Friday, July 25, 2008
volume: 1,111,266 (more than 10X the volume of USA)
Open Int: 544,948 (more than double the OI of USA)
Corn Jan 09
volume: 189,000 (greater than the USA)
Open Int: 352,364
On the Chicago Mercantile Exchange
Soybeans Nov 08
Open Int: 251,580
Corn Dec 08
Thursday, July 24, 2008
The bear market rally appears to have now fizzled. The latest government bail-out appears to have fallen on ill favor with global investors. It lasted less than 10 days. Today's stock dump is more of a measure of the true sentiment in the financial markets. While poor existing home sales data is being attributed for this decline, the fact is that the stock charts were in free fall 30 minutes earlier than the home data was released. The bear market continues.
BP Losing 23% of Production as Russians Assail Investment
These sorts of crippling problems are almost certain to increase the cost of oil going forward.
Wednesday, July 23, 2008
This is the best article I've read on the subject of commodity price inflation and the role of speculators. The facts debunk the myths and errors.
Congress Blames Index Speculators
Read it. Become informed!
Yes, that's not a misprint. It's trillions -- with a "t"! Here is the quote from Fisher's speech a few days ago:
Richard Fisher is the somewhat hawkish governor of the Dallas Federal Reserve Bank. He said, "speaking solely in my own capacity," (in other words, he wasn't speaking as an official voice for his fellow Fed governors) that "the unfunded liabilities from Medicare and Social Security... comes to $99.2 trillion over the infinite horizon. " As if that figure isn't staggering enough, he continues:
This comes to $1.3 million per family of four - over 25 times the average household's income....No combination of tax hikes and spending cuts, though, will change the total borne by current and future generations....We know from centuries of evidence in countless economies, from ancient Rome to today's Zimbabwe, that running the printing press to pay off today's bills leads to much worse problems later on. The inflation that results from the flood of money into the economy turns out to be far worse than the fiscal pain those countries hoped to avoid.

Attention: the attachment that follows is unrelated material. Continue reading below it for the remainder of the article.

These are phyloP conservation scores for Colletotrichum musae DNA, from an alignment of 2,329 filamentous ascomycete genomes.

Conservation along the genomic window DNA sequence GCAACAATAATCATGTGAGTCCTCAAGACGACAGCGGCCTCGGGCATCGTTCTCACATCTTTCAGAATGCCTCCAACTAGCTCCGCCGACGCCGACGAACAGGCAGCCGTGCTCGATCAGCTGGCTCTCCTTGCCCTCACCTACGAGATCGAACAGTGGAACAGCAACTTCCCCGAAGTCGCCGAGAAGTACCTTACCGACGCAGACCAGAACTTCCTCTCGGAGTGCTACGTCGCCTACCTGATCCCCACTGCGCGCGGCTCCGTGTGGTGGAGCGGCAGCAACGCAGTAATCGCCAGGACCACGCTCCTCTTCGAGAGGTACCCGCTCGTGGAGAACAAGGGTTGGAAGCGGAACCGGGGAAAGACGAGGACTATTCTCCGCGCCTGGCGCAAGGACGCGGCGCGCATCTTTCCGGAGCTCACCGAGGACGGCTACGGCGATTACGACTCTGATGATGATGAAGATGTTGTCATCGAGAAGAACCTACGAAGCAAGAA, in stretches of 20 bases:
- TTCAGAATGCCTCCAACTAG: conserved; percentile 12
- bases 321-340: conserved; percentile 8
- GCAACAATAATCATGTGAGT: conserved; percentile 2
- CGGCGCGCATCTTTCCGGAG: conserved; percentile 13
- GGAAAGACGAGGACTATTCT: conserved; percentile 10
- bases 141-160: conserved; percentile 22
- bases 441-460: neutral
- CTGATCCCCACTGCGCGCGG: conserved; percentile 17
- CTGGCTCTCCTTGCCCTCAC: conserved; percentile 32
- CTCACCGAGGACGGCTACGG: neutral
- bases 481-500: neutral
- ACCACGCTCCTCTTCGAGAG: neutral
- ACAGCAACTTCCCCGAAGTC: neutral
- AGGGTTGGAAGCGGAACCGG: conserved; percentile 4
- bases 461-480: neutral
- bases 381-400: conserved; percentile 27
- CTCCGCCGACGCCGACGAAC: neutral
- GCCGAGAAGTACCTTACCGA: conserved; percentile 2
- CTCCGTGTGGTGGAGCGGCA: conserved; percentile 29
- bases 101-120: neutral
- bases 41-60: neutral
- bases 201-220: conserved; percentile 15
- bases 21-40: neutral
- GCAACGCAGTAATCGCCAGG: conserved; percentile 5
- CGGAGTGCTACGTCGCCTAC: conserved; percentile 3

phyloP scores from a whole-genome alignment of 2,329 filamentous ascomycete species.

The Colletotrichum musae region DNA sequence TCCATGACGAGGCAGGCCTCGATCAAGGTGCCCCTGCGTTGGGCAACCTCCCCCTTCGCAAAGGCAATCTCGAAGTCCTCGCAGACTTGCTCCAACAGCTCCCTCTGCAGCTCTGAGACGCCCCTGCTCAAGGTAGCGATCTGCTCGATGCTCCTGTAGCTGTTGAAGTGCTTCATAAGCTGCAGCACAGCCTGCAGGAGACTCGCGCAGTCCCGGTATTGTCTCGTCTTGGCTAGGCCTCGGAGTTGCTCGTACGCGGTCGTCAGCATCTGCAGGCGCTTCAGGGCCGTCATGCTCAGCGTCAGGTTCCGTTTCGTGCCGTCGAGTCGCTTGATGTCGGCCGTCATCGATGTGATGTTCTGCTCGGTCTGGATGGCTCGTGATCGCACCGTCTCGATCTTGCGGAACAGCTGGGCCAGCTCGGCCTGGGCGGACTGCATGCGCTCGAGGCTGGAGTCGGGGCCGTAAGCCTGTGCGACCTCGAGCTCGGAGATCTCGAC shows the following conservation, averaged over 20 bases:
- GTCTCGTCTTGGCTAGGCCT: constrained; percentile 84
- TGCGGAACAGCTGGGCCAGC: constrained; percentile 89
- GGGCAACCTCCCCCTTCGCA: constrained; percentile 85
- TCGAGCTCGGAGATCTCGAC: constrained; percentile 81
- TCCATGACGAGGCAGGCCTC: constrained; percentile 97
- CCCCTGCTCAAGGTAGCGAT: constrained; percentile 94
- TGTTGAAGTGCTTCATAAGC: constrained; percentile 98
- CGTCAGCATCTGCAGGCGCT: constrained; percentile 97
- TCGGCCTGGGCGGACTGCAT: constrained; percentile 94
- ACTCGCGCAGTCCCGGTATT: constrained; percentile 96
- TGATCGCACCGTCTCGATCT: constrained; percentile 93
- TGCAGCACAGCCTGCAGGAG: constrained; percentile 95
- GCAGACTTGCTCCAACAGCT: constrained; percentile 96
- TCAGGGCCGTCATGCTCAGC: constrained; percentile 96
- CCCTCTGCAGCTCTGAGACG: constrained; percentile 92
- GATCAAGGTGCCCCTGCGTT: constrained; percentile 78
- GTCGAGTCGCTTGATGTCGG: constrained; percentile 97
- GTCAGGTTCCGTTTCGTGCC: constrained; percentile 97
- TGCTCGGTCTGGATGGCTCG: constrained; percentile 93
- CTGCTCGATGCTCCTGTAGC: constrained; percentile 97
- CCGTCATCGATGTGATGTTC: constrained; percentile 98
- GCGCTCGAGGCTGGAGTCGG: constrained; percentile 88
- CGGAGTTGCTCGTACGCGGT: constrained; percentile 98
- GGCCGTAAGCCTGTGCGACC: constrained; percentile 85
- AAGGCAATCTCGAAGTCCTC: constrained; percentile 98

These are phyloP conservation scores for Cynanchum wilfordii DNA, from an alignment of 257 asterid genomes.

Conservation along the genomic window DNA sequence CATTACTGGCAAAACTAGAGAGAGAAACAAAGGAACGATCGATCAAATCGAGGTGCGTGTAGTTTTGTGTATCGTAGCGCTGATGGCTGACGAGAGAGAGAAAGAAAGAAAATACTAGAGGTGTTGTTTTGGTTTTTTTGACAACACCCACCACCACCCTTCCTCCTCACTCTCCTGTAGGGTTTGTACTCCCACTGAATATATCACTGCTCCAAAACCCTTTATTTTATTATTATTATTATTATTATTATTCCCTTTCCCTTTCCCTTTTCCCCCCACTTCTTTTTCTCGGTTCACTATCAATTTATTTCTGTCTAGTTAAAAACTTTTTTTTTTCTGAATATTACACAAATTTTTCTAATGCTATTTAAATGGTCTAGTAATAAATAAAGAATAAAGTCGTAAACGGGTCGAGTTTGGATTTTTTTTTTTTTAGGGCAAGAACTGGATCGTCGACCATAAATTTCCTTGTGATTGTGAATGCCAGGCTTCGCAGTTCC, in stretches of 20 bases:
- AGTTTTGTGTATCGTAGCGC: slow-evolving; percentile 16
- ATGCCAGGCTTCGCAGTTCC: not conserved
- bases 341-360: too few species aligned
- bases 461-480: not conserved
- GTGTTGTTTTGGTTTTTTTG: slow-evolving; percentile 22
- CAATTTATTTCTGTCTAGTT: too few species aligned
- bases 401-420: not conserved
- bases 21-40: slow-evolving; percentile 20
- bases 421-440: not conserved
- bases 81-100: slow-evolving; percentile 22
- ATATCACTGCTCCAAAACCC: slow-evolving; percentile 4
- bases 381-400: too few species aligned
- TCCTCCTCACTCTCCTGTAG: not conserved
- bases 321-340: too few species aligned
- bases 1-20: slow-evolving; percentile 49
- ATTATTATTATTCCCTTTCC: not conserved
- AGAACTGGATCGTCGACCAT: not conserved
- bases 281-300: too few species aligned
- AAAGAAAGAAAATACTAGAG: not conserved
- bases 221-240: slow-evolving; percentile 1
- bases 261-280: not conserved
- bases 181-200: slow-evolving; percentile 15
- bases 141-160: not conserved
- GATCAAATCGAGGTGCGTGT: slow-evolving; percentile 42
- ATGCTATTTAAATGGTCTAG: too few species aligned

Commodities always go through boom and bust cycles, and this one is no different than the previous ones. This overnight chart for corn speaks volumes. Corn prices have now broken through previous support at around $6.10/bushel. The charts for soybeans and wheat were similar.
Here is the daily one:
Tuesday, July 22, 2008
What a nice rally in the last hour of the stock market today. This has to be somewhat of a relief, especially given the less-than-stellar earnings reports. However, faltering demand for crude oil is finally offering some relief to bulls over these past few trading sessions.
The CFTC today released the results of the data it had collected on the underlying causes of this year's rise in commodity prices. The result? Supply and demand are the causes of commodity prices. Duh!
Several food manufacturers, including Kraft and Sara Lee, in the past few days have announced that they will push through higher prices within the next few months, due to higher commodity prices and other input costs. How much of a price increase? They say about 20%. That's a hefty increase! That doesn't help the inflation picture at all!
Personally, I am glad to see the price of crude oil plunge, because I know that it will tighten the economic noose on tyrants like Mahmoud Ahmadinejad of Iran and Hugo Chavez of Venezuela. A crude oil market collapse could be just what's needed to bring these guys to their knees. Chavez has so devastated the economic vitality of Venezuela that he has resorted to begging from the very groups that he targeted so brutally with his confiscations and price controls. Good riddance to the Castro of the Continent in South America. The sooner, the better.